only bear the additional cost and risk, but studies have shown 
direct links between employee morale and productivity relative 
to operating in such an unsightly environment.
    Another key factor employers consider is the amount of time 
necessary to get the operation up and running. Time issue all 
boils down to identifying an area where the company's 
performance contracts can be executed. This always requires a 
fast-tracked project. The major component to a fast-track 
project is the availability of land or buildings that already 
have all the necessary permits and approvals to start 
construction. In other words, the site must be ready to go. 
Unfortunately, prospective companies know the impacts, cost, 
the risk, time, aesthetics and image of developing over mining 
measures and automatically eliminate these sites without any 
    The failure to develop industrial land sufficiently 
attractive to induce job-producing investment by growing, 
technologically competitive industries will result in continued 
economic stagnation, substandard income, underemployment and 
the continued out-migration of our young minds, our children.
    The existing abandoned mine land program as authorized 
under Title IV of the Surface Mining Control and Reclamation 
Act of 1977, SMCRA, has served our region well. Under SMCRA, 
the Pennsylvania Department of Environmental Protection, the 
Bureau of Abandoned Mine Reclamation has abated many dangerous 
conditions such as open mine shafts and dangerous high walls 
and has regraded many of our blackfields.
    Also under SMCRA, the Office of Surface Mining addresses 
emergency AML problems. While SMCRA has addressed and continues 
to address many health, safety and environmental problems in 
northeastern Pennsylvania, there are two reasons why SMCRA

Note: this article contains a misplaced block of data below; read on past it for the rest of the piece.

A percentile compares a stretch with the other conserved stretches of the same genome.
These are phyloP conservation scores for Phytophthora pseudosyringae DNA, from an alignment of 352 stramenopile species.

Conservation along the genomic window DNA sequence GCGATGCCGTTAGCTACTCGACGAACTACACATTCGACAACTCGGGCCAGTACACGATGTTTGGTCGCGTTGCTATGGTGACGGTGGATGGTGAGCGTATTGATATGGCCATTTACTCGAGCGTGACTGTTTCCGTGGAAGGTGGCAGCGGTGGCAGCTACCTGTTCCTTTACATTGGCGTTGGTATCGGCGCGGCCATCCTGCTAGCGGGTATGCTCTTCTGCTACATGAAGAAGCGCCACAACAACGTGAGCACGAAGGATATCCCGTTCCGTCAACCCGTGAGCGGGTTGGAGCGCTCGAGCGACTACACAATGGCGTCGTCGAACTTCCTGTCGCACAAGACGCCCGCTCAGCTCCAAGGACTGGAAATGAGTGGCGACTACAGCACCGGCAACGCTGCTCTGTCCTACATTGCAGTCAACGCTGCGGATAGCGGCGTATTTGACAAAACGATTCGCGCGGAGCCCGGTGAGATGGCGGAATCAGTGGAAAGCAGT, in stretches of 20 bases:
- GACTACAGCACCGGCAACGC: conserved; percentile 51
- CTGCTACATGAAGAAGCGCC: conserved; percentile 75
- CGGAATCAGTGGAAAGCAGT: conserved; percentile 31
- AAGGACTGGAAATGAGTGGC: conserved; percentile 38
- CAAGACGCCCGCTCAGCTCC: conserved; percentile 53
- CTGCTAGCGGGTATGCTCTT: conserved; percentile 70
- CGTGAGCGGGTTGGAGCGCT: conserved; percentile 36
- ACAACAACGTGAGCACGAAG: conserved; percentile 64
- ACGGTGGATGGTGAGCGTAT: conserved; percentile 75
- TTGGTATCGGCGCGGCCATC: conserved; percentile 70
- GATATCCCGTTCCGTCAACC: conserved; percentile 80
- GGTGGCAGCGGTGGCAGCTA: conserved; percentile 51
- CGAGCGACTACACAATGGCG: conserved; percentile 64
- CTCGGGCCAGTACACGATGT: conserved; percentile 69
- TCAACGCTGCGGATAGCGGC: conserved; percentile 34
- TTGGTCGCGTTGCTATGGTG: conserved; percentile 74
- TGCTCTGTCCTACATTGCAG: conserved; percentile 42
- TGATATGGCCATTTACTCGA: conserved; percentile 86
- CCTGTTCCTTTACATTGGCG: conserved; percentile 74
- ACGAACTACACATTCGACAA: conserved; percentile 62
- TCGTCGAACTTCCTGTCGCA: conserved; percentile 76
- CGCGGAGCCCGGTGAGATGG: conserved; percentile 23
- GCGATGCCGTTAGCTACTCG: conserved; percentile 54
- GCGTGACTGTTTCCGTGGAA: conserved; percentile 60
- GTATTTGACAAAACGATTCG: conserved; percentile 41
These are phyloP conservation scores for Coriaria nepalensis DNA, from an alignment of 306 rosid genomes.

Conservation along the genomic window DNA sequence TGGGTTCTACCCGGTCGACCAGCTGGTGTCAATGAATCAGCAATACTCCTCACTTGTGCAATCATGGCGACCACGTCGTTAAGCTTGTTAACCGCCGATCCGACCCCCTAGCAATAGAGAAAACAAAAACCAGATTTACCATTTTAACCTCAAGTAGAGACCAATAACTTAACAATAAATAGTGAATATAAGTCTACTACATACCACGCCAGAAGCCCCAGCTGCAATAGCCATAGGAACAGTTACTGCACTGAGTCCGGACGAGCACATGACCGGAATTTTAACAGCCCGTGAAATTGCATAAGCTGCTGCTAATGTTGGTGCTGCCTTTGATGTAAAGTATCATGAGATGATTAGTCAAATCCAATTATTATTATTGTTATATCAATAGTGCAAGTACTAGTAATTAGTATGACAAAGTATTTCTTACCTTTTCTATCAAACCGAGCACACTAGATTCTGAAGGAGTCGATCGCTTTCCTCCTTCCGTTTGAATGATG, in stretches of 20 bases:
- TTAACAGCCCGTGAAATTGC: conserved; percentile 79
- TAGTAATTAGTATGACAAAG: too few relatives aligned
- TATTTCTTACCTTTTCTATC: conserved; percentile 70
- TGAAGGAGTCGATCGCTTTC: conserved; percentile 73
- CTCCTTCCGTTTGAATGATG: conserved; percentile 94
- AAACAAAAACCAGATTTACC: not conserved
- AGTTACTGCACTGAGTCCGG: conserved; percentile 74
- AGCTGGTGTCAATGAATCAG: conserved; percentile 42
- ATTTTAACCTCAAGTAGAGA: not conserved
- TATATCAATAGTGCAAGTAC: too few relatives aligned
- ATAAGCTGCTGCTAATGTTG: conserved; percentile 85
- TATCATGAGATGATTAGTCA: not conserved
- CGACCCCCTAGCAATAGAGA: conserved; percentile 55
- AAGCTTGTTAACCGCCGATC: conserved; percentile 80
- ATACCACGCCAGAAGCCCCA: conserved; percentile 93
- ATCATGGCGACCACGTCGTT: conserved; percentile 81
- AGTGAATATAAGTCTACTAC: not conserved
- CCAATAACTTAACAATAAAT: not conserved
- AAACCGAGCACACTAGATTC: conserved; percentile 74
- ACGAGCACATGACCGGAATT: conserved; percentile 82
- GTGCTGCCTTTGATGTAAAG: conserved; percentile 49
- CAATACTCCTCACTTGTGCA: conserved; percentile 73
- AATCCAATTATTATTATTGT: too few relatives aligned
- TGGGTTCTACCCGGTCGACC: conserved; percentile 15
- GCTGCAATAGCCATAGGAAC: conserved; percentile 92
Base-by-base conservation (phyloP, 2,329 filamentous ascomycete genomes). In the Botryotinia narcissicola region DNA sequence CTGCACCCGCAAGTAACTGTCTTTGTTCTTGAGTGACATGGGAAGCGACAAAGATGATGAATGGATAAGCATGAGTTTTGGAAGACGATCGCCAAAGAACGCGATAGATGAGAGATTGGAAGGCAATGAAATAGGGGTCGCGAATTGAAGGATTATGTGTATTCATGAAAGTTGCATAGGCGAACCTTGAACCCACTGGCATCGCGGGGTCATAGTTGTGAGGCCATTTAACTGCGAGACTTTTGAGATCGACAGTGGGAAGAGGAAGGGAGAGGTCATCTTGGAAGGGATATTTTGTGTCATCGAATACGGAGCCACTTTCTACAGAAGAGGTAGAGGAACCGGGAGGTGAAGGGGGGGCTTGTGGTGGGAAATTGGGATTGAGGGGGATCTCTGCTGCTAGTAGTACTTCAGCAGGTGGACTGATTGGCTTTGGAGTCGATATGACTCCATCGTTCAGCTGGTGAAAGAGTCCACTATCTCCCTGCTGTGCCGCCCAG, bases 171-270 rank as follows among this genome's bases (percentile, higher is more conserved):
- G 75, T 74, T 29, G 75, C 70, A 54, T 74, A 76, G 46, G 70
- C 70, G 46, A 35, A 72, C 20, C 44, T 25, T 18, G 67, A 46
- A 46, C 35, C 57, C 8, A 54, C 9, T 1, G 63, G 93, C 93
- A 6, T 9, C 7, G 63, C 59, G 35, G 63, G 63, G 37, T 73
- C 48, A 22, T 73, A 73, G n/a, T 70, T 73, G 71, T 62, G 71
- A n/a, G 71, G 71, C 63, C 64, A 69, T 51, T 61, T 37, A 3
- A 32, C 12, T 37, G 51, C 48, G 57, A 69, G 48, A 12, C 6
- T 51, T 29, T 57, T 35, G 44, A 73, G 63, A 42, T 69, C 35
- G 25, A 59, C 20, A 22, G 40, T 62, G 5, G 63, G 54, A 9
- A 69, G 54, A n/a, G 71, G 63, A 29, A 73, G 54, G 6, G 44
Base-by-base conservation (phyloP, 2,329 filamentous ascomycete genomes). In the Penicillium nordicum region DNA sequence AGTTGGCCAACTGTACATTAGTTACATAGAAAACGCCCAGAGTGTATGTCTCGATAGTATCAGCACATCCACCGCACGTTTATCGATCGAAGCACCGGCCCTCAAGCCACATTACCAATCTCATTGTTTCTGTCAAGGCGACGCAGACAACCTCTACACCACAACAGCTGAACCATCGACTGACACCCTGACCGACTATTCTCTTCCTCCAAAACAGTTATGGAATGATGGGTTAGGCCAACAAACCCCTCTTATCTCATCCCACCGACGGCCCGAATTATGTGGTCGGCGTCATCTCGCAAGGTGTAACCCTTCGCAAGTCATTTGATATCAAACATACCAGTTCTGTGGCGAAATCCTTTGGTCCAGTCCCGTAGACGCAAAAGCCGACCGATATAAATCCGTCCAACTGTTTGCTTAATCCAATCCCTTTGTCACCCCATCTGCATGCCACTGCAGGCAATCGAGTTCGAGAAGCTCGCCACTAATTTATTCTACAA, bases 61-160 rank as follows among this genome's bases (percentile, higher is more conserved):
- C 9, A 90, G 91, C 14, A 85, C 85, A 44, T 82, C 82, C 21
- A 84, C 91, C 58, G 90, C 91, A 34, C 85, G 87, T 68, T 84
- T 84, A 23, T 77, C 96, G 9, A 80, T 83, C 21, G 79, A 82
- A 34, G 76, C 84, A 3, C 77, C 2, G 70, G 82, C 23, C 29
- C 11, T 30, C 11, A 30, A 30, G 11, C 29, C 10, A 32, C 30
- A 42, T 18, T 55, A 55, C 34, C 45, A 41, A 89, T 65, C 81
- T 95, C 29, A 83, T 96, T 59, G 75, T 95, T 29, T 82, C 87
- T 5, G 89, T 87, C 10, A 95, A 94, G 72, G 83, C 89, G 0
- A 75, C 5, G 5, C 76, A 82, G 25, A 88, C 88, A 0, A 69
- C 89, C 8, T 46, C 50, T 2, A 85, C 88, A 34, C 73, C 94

funding alone cannot address the reuse of abandoned mine lands 
for industrial development.
    One, under SMCRA, AML reclamation is prioritized with 
health and safety problems ranking highest, environmental 
problems ranking next, then followed by economic development. 
Currently, SMCRA guidelines limit reclamation activities at 
health, safety and environmental problem sites to regrading and 
preclude the additional compaction and subsurface stabilization 
required to prepare a site for industrial reuses.
    Two, Pennsylvania has the largest inventory of abandoned 
mine land problems in the country, and northeastern 
Pennsylvania has its fair share, or unfair share, of the 
Commonwealth's problem areas. Given the current AML fund 
appropriation levels, it will be decades, if not centuries, 
before AML moneys can be expended to economic development.
    In summary, if we are to realize the productive reuses of 
the thousands of acres of blackfield sites in northeastern 
Pennsylvania, we need the financial resources to eliminate 
these barriers and provide a level playing field for northeast 
Pennsylvania in our effort to attract corporate expansion and 
    Mr. Chairman and committee members, we need to augment